Shaping A Young Tree
In shortening back long, slim limbs the side shoots come out, and one
soon has a lot of ugly, crooked limbs to look at. There are a number of
orchards here being spoiled in that way. How is this avoided?
You cannot secure a low-heading, well-shaped tree without cutting back
the branches. Afterward you can improve the form by selecting shoots
which are going in directions which you prefer, or you can cut back the
shoots afterward to a bud which will start in the direction which you
desire. In this way the progressive shaping of the tree must be pursued.
If you only have a few trees and can afford the time, you can, of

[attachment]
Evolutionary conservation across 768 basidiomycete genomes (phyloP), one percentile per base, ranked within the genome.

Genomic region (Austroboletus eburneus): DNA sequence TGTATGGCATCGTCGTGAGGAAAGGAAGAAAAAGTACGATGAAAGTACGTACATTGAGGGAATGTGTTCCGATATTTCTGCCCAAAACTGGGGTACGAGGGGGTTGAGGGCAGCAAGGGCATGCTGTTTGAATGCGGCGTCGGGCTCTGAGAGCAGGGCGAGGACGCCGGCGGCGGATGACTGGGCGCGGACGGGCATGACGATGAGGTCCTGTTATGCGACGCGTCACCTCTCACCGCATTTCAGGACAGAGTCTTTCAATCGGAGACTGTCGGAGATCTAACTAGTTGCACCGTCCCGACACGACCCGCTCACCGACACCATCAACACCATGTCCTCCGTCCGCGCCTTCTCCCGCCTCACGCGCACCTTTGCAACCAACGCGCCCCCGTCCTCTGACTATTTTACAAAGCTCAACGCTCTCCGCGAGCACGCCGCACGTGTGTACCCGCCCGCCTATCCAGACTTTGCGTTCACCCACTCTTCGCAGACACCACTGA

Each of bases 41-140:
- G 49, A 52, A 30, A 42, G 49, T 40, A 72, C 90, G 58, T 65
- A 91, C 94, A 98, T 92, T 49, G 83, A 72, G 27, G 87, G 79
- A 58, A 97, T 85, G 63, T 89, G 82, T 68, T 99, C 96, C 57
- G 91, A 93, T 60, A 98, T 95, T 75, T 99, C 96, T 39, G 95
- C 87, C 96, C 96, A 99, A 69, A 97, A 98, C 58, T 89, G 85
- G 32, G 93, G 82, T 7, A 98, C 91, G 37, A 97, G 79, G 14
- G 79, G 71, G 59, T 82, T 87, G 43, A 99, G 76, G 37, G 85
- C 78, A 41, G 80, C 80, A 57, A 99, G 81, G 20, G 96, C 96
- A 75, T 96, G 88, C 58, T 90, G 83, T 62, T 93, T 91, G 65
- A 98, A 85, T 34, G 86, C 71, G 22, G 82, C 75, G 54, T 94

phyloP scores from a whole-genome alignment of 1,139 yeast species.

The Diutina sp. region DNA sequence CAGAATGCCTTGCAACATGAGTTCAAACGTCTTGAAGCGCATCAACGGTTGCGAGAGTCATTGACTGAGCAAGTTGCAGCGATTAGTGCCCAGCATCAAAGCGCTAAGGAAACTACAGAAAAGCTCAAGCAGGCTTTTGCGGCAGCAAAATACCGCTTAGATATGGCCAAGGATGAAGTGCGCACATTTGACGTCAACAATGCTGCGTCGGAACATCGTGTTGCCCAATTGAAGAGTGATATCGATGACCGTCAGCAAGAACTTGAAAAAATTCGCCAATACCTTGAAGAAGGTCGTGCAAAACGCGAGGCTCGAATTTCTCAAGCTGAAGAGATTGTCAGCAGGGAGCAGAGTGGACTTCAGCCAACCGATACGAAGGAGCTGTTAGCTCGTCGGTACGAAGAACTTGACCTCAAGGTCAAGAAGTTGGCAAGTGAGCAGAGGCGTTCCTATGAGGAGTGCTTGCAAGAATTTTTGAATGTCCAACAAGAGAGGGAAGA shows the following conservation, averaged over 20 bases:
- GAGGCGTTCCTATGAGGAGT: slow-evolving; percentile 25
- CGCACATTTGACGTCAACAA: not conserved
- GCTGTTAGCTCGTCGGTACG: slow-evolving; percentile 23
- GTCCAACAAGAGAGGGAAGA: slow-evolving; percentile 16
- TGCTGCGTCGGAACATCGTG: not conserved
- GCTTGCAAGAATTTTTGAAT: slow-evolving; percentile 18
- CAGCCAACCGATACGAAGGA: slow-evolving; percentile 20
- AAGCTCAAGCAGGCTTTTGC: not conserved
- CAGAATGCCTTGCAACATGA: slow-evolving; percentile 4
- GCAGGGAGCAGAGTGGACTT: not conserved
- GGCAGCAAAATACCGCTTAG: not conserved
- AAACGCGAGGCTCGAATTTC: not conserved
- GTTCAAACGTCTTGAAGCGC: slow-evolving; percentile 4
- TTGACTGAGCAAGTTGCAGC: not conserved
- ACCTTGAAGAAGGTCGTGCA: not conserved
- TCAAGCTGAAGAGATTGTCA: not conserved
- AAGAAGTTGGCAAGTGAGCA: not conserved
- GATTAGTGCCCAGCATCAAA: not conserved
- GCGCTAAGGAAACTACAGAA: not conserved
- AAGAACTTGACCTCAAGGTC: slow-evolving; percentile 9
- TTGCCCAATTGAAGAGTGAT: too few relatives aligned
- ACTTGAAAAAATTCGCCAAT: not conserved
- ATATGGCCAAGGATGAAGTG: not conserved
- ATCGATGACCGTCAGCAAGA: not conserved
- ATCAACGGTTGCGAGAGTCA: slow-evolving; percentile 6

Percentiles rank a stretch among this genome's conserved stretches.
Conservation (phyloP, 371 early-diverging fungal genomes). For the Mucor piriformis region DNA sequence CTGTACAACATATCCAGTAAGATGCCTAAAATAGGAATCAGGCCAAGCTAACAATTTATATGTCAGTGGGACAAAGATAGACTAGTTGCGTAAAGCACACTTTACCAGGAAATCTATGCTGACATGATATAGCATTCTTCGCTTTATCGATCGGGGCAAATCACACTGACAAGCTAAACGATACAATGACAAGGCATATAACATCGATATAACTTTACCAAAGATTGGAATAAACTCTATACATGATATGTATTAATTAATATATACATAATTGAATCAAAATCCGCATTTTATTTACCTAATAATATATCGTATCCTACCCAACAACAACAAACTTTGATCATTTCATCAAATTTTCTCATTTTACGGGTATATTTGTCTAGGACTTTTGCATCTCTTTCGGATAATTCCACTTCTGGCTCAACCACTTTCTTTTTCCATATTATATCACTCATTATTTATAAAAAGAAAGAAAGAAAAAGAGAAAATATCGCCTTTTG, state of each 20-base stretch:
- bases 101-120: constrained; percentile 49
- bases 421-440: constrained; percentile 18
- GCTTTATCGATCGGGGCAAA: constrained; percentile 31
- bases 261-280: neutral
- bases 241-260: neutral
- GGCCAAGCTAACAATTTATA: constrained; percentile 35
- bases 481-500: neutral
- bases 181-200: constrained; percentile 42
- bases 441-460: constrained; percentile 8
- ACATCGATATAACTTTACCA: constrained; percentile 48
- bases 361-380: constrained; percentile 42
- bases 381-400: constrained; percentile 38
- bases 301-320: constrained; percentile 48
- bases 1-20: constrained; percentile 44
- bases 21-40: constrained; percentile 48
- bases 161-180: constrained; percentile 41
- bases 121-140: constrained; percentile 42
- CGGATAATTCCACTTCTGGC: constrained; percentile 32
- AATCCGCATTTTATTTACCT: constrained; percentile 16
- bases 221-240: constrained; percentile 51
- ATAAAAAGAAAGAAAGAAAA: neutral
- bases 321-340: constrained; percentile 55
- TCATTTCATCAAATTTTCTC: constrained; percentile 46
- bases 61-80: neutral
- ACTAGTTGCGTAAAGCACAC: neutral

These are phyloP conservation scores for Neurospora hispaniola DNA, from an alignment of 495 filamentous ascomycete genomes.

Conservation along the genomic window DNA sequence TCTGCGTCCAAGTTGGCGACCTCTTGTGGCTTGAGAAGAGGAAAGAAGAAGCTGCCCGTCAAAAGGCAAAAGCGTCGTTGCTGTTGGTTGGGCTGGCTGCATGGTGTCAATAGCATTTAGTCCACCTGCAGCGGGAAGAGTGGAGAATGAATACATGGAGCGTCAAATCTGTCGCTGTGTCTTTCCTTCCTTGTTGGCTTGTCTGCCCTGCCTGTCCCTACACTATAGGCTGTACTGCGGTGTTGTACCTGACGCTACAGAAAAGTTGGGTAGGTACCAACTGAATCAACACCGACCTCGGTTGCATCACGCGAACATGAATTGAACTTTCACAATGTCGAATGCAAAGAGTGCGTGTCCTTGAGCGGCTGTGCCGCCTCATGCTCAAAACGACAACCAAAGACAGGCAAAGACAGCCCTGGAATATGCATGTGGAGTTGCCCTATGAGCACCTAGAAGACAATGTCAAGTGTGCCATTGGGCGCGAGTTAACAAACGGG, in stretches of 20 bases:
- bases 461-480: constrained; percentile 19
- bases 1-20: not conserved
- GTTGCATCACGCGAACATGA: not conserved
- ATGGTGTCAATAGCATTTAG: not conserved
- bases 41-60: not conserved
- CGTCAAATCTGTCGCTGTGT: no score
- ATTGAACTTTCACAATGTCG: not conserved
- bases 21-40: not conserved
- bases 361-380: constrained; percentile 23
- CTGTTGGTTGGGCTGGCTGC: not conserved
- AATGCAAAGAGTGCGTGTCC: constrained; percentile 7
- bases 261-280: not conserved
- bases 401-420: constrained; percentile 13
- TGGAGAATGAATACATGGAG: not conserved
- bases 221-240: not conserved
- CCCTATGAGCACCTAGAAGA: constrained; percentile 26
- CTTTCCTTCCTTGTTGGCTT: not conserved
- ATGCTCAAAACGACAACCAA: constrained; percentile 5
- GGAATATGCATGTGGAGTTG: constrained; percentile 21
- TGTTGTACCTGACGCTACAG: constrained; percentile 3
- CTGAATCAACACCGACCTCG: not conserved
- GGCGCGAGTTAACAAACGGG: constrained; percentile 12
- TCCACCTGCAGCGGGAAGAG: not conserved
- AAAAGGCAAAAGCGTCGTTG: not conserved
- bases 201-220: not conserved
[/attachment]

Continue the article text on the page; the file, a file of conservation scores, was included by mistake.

course, bend and tie the branches as they grow, so that they will take
directions which seem to you better, but this is not practicable in
orcharding on a commercial scale. There is no disadvantage in crooked
branches in a fruit tree, but they should crook in desirable directions,
and that is where the art in pruning comes in.
Next: Pruning Times
Previous: Whitewashing Fruit Trees